By Vu Nguyen
For most of us, when we think of nails and nail care, we typically do not think of men. I have been in the nail industry for almost 20 years and have been blessed with meeting and learning from so many people. However, most of these influences I have had have been men (not that women have not been a major part of my career, as my mother is the reason why I picked up this profession). Not in any specific order—and I know I left several men out, so I apologize—I would love to share my biggest role models who will hopefully inspire other men to join the nail industry, too.
Kelvin Saint Pham
Kelvin Saint Pham has not only been a friend and mentor to me, but he has always been an advocate for nail education. He has worked with some of the industry’s biggest companies: OPI, CND, Gelish, just to name a few. Kelvin’s mission is to advance the Vietnamese-American nail community by providing information and education to improve technical skills, health awareness and regulatory compliance to ensure the success, profitability and growth of the nail professional. He also has a channel called VietNAIL.TV that is dedicated to higher learning and the advancement of the Vietnamese nail community. I can remember the first time I met Kelvin at the Long Beach Show, and he was as passionate about nails then as he is now. Kelvin has made a huge impact on the Vietnamese nail community as well as on my path in the nail industry. I, along with the community, thank him.
One of the biggest influencers of nails in our lifetime has got to be Danny Haile. I am sure most women remember how nail polish would only last a couple of days before chipping. Well, that all changed when Danny created Gelish in 2009, and now gel polish manicures are the standard, lasting up to 21 days and soaking off in as little as 10 minutes. We can also thank him for many other products like PolyGel, a truly revolutionary product that shares the best qualities of gels/acrylics. He also brought us colored acrylics and showed nail techs around the globe how to turn colored acrylics into 3D works of art.
Danny used to be a competitor with many nail competition championships under his belt. He does not compete anymore but is still very active in the industry and works on nail products every day in his laboratory, constantly developing the newest ways and techniques like with Gelish Soft Gel Tips and the Gelish Touch LED. I have been very fortunate to have Danny as a friend and mentor. He is always teaching me new things about nails, and I am very grateful to have his friendship and guidance. He is someone that will continue to make innovative products for our industry, and we thank him, too.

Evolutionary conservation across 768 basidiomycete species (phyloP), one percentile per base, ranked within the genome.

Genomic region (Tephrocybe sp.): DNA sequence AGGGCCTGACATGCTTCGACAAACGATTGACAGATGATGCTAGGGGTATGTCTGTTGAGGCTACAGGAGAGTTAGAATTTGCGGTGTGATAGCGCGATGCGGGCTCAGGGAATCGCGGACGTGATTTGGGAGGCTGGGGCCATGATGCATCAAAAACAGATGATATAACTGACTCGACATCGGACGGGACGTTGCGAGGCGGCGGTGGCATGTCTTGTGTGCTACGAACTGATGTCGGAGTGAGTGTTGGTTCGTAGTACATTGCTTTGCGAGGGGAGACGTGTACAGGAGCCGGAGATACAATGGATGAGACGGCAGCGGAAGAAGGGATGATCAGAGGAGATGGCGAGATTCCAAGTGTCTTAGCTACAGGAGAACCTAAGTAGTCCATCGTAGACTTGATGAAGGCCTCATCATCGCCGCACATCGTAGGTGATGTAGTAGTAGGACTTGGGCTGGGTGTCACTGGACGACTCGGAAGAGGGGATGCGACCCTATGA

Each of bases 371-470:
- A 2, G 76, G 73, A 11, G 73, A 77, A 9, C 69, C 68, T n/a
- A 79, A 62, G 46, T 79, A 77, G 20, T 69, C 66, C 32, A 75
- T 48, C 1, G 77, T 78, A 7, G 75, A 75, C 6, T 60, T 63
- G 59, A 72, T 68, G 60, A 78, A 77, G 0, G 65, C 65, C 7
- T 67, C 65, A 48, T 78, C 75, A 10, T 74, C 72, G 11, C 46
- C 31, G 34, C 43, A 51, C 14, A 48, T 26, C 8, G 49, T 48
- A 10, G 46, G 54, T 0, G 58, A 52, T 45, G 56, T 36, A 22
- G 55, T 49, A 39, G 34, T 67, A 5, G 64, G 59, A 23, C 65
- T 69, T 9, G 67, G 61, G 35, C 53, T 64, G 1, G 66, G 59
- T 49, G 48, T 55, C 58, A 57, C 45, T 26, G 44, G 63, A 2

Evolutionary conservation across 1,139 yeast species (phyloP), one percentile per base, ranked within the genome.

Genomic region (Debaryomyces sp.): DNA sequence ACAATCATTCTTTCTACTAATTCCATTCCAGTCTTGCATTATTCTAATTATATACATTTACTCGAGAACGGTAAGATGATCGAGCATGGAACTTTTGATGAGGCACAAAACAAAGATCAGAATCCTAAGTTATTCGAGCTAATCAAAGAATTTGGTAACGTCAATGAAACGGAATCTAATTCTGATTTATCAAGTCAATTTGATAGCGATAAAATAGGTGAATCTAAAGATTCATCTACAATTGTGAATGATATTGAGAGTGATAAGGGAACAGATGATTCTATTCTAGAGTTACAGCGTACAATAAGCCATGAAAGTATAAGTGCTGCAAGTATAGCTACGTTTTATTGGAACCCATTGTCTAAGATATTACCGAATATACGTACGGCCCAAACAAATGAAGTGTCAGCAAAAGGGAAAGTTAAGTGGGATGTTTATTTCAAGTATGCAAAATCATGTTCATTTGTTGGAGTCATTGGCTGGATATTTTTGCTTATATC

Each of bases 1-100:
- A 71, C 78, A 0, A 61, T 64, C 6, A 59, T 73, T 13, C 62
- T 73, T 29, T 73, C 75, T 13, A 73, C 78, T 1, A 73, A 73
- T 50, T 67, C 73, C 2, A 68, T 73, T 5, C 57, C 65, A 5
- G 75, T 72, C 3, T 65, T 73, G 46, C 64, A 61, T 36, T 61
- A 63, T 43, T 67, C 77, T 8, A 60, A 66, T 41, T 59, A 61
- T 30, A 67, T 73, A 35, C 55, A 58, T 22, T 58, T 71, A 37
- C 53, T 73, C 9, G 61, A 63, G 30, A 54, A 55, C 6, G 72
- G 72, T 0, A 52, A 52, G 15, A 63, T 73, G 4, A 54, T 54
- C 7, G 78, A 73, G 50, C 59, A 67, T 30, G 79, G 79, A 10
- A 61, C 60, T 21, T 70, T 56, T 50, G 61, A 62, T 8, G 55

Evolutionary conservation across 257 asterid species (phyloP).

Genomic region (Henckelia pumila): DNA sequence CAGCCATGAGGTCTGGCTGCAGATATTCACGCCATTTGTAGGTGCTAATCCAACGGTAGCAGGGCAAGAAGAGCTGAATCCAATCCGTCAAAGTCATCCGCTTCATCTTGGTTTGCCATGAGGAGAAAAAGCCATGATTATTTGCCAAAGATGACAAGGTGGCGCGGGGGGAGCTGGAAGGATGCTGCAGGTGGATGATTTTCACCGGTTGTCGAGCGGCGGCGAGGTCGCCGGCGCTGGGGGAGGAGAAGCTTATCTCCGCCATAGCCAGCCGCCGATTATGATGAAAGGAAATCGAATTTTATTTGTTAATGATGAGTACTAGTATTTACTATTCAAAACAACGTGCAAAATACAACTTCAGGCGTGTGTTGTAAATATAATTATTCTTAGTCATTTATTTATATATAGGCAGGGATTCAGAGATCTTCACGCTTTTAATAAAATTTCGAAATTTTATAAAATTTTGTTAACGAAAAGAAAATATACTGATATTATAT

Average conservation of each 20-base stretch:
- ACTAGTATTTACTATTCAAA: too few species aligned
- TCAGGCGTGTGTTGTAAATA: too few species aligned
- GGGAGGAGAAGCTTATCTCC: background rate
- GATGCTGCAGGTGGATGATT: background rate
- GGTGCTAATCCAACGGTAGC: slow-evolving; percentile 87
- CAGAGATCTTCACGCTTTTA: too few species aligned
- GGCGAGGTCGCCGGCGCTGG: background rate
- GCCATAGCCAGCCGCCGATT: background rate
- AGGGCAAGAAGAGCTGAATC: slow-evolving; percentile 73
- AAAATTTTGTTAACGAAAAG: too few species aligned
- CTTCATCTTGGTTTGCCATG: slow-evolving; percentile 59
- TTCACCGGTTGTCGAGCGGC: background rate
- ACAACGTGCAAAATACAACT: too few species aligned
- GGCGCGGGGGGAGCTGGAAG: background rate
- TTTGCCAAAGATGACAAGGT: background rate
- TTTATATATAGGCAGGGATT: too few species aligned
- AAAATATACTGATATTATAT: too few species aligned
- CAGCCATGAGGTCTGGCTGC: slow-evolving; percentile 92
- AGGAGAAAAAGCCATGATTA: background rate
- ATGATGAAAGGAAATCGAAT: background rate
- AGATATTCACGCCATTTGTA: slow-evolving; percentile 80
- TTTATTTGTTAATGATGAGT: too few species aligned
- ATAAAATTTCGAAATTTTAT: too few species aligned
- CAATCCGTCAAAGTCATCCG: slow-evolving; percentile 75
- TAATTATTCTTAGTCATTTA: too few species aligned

The founder of the most iconic nail lacquer OPI. Many people do not know that OPI once was named Odontorium Products Inc. Odontorium means “of the mouth” in Latin—yes, OPI was a dental acrylic company. I can remember him telling us the story of the beginning of OPI. In 1981, he started OPI from the ground up in Hollywood, California, selling what he called the rubber band special (acrylic powder, liquid monomer and primer wrapped with a rubber band) out of the trunk of his car. He gave Hollywood a superior product to have perfect nails for the big screen. This later developed into what most people know OPI for: its iconic nail lacquer and all the fabulous names that each color is given.
George has made the way we see color completely different, and now you cannot find a nail polish that does not have a name. He was also a very hands-on type of guy and wanted to see how the products were made and how they performed. Although he is no longer involved with OPI, it is nearly impossible to go into a nail salon and not see an OPI product.
With the birth of the auto industry in the 1920s, along came nail polish. In 1932, Charles Revson, Joseph Revson and Charles Lachman created Revlon with the first colored nail enamel. This was a big risk for the three men to go out on their own, leaving jobs in the middle of the great depression. Their biggest risk was having a stable supply of nail polish. Luckily for them, Lachman had very close ties to the Dresden Chemical Company, which made nail polish. What made Revlon polish better than the rest at the time was the quality of polish; it was opaque, while the competitors’ was transparent, and Revlon used pigments instead of dyes. Having a much larger selection of colors gave Revlon the edge, and they are now one of the largest beauty companies in the world.
With pioneers like Charles Revson, Kelvin Saint Pham, Danny Haile and George Schaeffer, it is no wonder why nail products today are so great.
About the Author
Vu Nguyen is the dean of education at Gelish and has been a nail technician for nearly 20 years. He is also a member of NAILPRO’s 2021 advisory board.